Whaling company accused of killing rare blue whale

Elias Hubbard
July 12, 2018

Blue whales were nearly hunted to extinction last century and there are only 10,000 to 25,000 left alive.

All hunted whales in Iceland are DNA tested when the season is over.

Genetic sampling has been conducted to establish the species of the whale, with experts unable to rule out the possibility it could be a rare blue/fin whale hybrid.

They claimed the animal was killed by Kristján Loftsson's whaling company, which has been allowed to slaughter fin whales by Iceland's government despite an global moratorium on whaling and the endangered status of the fin whales.

Crew members then took turns posing for photo straddling its back, having needed run-ups to clamber on top of the world's biggest animal, video from the scene showed.

Hvalur has a licence from the Icelandic government to catch fin whales, which are more abundant, but on Saturday landed an animal that it said was a hybrid of the two species.

No other nation, not even Japan or Norway, slaughters Fin whales, and there had not been a Blue whale harpooned for the last 50 years until this one.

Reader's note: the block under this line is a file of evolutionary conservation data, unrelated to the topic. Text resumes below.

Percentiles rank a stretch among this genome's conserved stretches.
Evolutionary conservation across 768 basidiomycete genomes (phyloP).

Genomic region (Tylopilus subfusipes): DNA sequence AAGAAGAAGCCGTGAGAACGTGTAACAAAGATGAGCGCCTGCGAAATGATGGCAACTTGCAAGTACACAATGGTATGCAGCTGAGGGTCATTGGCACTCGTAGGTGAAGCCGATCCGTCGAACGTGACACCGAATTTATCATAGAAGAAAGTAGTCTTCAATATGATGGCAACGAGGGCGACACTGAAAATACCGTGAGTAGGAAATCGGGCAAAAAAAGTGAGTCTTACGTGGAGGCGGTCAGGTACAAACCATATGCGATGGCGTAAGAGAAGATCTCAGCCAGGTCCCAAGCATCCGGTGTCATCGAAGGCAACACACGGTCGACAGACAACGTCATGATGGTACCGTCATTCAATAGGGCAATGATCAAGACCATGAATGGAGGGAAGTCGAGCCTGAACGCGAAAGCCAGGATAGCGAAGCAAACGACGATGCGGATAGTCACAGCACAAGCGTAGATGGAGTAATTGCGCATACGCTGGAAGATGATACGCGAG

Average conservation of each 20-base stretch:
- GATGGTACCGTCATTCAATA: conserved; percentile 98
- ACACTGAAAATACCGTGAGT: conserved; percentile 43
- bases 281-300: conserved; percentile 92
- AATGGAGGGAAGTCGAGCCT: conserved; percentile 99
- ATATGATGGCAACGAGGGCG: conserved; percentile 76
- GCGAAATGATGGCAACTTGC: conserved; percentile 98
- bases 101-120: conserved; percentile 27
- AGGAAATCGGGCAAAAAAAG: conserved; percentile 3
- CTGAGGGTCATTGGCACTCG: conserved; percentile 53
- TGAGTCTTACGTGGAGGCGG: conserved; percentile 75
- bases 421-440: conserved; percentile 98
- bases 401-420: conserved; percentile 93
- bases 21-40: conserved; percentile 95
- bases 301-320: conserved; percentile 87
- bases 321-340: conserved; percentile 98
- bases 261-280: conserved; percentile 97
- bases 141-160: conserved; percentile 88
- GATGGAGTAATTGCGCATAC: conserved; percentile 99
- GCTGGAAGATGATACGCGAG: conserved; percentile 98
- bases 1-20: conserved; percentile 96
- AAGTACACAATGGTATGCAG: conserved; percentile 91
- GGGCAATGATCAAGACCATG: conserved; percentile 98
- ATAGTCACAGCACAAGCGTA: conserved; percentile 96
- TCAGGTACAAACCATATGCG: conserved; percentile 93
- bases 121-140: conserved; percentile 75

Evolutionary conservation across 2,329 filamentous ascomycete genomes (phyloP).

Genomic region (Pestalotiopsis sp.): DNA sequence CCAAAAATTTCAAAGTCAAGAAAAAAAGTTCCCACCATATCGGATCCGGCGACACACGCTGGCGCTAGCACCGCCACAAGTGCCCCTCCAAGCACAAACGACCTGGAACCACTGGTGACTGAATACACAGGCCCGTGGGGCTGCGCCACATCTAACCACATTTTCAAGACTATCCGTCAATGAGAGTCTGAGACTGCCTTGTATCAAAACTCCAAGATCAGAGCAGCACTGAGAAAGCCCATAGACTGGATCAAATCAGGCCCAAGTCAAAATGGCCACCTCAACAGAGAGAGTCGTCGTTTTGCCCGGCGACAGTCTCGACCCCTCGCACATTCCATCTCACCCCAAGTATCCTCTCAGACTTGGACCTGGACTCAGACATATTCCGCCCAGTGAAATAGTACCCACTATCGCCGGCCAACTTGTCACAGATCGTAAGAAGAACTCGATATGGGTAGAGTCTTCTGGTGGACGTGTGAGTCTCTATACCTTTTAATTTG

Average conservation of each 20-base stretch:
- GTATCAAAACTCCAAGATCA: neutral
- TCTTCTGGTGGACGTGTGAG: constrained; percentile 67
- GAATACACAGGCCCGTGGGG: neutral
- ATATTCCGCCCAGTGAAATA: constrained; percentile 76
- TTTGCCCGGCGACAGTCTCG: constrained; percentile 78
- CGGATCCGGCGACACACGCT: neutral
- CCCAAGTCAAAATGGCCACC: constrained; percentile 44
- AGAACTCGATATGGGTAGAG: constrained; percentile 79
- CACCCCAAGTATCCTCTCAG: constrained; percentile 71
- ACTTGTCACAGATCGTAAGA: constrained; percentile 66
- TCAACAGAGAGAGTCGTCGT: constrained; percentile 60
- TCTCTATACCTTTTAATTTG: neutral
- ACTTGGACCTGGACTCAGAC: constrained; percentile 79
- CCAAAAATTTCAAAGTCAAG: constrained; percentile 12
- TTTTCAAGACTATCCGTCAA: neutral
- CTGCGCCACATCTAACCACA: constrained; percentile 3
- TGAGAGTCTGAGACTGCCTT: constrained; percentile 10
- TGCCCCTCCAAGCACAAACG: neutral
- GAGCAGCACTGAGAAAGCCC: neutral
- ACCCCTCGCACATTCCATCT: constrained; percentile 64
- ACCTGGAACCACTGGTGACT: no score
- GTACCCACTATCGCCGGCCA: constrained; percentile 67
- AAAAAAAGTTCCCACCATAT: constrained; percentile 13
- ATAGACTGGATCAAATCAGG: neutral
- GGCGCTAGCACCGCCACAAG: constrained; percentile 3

"Photographs point to the fact that it's a hybrid whale and we're nearly certain that it is one, but we can't be sure until autumn when we get it DNA tested", he said, according to ABC News.

Dr Phillip Clapham from NOAA Alaska Fisheries Science Centre said: "It has all the characteristics of a blue whale; given that - notably the coloration pattern".

'From the photos, it has all the characteristics of a blue whale; given that - notably the coloration pattern - there is nearly no possibility that an experienced observer would have misidentified it as anything else at sea'.

"This whale, when you see it swimming in the ocean, it was like a fin whale", he explained. "I know a Blue whale when I see one, and this whale slaughtered by Kristján Loftsson is a Blue whale".

"Iceland's whaling is rogue and archaic and should command diplomatic criticism at the highest levels".

Sea Shepherd founder Paul Watson, who has spent over a half a century defending whales, appealed to Icelandic authorities to stop Loftsson "from ruthlessly violating worldwide conservation law and bringing such disrepute to the nation of Iceland".

Blue whales are an endangered species but hybrids are not a protected species. Before the commercial whaling of the 20th century there were about quarter of a million blue whales.

Other reports by Click Lancashire

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